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Chapter: Medicine and surgery: Nervous system

Subarachnoid haemorrhage - Cerebrovascular disease

Spontaneous intracranial arterial bleeds into the subarachnoid space. - Definition, Incidence, Age, Sex, Aetiology, Pathophysiology, Clinical features, Complications, Investigations, Management, Prognosis.

Subarachnoid haemorrhage




Spontaneous intracranial arterial bleeds into the subarachnoid space.




15 per 100,000 per year. Accounts for 5–10% of cerebrovascular disease.




In most cases spontaneous subarachnoid haemorrhage results from an underlying lesion:


·        Saccular (berry aneurysms), 85%


·        Arteriovenous malformations, 10%


·        No lesion found, 5%


Saccular or berry aneurysms arise due to defects in the internal elastic lamina of arteries and occur in 2% of the population. They may be multiple, and tend to occur at junctions of arteries on the circle of Willis or with its adjacent branches. Common sites include the anterior communicating artery, the posterior communicating artery and the middle cerebral artery. Most are idiopathic, but they are associated with diseases such as arteritis, coarctation of the aorta, Marfan’s syndrome and adult polycystic kidney disease.


Arteriovenous malformations (AVM) are developmental abnormalities of blood vessels.


Clinical features


Sudden onset of a very severe headache, often followed by vomiting and/or loss of consciousness. There are signs of meningeal irritation with neck stiffness and a positive Kernig’s sign (pain in back on flexing the hip). Neurological signs, papilloedema and retinal haemorrhages may be present.




A layer of blood is present over the brain in the subarachnoid space and in the cerebrospinal fluid.




The blood acts as an irritant, causing vascular spasm leading to further ischaemia, infarction and cerebral oedema. It also interferes with CSF resorption, causing hydrocephalus which may be acute or chronic.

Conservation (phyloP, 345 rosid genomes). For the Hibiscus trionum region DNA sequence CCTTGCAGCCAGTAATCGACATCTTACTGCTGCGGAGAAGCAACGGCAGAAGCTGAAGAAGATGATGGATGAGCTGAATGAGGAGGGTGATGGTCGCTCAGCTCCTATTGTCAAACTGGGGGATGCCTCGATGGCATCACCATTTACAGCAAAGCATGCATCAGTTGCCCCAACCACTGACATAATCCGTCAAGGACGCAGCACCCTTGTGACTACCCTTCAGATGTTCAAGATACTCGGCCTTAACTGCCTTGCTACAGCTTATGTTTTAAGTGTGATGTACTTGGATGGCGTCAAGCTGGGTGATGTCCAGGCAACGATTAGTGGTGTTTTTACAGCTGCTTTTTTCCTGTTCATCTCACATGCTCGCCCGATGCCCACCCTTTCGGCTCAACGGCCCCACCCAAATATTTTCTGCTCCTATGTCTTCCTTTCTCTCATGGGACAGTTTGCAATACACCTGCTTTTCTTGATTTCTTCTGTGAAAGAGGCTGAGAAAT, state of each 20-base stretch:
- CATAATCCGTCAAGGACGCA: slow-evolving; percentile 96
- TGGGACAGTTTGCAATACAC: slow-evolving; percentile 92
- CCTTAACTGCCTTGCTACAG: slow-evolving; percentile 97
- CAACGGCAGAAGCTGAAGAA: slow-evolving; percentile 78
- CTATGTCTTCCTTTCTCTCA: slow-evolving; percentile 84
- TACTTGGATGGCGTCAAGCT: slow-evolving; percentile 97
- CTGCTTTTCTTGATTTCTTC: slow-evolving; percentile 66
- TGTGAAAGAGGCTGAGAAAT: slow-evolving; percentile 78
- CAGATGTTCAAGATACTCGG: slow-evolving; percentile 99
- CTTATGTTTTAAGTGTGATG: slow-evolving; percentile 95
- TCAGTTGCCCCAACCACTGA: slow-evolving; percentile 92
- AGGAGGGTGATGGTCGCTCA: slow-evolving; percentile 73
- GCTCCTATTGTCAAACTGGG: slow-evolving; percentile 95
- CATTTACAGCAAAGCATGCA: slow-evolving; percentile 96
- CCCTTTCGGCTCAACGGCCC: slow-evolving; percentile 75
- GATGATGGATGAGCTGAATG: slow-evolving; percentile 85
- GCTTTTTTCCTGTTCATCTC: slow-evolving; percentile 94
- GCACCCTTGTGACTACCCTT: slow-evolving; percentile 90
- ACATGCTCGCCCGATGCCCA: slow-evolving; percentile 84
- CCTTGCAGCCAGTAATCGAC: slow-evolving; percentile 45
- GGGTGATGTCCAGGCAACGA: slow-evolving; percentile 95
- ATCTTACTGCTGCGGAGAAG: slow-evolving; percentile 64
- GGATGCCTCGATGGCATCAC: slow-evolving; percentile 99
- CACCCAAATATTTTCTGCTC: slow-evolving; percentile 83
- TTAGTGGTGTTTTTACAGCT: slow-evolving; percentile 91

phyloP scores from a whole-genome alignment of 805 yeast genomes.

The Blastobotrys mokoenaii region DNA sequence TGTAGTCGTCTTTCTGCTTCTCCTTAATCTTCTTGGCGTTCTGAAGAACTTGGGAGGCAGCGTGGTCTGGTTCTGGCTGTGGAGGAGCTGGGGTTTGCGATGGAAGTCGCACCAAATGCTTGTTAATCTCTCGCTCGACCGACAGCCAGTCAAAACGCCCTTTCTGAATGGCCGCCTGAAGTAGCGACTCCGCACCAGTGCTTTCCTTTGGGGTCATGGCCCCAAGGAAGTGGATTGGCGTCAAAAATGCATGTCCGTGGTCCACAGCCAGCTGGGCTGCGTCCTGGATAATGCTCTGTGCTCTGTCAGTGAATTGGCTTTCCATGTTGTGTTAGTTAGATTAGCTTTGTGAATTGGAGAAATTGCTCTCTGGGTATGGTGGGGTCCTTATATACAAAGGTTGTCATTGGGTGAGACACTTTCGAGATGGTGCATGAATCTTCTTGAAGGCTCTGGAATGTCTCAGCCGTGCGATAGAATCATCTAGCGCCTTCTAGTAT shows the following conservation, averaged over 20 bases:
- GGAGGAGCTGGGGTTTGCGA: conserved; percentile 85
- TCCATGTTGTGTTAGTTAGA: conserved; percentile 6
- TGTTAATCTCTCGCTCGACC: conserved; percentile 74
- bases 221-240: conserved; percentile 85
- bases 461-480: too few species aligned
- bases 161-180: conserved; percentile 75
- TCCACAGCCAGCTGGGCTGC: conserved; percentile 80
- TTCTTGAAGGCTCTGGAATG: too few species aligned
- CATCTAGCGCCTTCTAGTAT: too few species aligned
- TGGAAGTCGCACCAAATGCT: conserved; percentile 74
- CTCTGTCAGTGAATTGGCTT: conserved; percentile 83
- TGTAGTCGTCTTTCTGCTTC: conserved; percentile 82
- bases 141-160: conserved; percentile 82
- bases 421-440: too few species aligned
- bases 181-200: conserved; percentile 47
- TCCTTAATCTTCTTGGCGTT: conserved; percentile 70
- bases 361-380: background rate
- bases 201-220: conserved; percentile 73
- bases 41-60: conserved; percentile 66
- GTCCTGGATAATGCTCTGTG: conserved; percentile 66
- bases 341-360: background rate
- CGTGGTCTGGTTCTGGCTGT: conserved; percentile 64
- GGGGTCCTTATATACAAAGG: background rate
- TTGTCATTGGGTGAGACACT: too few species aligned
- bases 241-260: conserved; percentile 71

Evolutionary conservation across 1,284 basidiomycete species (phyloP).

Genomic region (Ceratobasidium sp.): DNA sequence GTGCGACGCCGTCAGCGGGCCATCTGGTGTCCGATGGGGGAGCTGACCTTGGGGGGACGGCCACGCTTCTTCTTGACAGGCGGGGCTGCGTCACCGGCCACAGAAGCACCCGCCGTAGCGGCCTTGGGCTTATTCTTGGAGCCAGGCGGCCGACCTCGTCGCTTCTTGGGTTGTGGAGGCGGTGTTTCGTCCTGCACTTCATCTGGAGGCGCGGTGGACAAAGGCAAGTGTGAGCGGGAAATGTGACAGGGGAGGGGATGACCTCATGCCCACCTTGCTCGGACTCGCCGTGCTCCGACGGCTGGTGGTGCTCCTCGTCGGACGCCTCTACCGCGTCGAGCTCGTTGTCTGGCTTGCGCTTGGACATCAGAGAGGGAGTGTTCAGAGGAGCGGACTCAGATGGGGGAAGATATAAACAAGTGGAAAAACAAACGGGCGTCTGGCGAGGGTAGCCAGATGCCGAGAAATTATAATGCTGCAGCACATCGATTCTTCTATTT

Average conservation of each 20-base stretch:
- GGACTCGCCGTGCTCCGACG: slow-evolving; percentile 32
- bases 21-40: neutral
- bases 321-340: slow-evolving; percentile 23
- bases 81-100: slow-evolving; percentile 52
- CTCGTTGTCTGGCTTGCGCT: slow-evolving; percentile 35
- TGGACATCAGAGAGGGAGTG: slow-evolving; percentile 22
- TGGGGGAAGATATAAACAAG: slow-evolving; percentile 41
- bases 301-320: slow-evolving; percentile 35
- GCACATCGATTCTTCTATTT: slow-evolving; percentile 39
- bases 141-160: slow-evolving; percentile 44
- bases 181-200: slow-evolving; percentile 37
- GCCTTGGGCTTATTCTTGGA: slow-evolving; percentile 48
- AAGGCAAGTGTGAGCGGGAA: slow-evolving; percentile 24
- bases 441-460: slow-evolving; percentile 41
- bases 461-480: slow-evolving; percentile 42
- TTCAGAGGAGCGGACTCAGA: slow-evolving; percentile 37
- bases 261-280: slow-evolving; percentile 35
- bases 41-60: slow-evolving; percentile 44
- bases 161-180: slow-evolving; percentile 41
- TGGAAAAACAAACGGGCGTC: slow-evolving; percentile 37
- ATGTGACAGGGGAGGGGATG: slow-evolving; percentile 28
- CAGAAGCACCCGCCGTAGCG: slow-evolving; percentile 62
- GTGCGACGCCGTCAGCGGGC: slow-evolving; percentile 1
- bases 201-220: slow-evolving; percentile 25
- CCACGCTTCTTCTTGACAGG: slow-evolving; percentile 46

CT brain scanning will demonstrate the bleed in most cases, but is falsely negative in up to 15% (less >8 hours after onset), therefore a lumbar puncture to demonstrate the presence of blood in the CSF space may be required. To differentiate from a ‘bloody tap’, i.e. trauma from the spinal tap needle, xanthochromia (yellowness of the CSF due to blood pigments) is looked for. It appears 12 hours post SAH, and may persist for 1–2 weeks.

If the patient is suitable for surgical intervention, carotid and vertebral angiography is used to demonstrate the site of the aneurysm or AVM.




i.            Patients should be resuscitated as necessary.


ii.            Oral nimodipine (a calcium-channel blocker) has been shown to reduce mortality. It is thought to work by reducing vascular spasm. Severe hypertension may need to be controlled but hypotension must be avoided to prevent further loss of perfusion pressure, so patients are kept well hydrated with intravenous saline.


iii.            In suitable patients surgical or radiological intervention for aneurysms takes place a few days later in a neurosurgical centre:


·        The neck of the aneurysm is clipped, and in some cases the aneurysm is wrapped in gauze to induce a fibrous reaction.


·        An alternative method is to obliterate the lumen of the aneurysm by intraarterial embolisation using metallic coils.


iv.            AVMs can be treated with microembolism or focal radiotherapy.




50% of patients with a subarachnoid haemorrhage die prior to or soon after arrival In hospital, and a further 10– 20% die in the first few weeks from rebleeding. Without intervention the risk of rebleeding is 30% in the following year from a berry aneurysm, 10% for AVMs.

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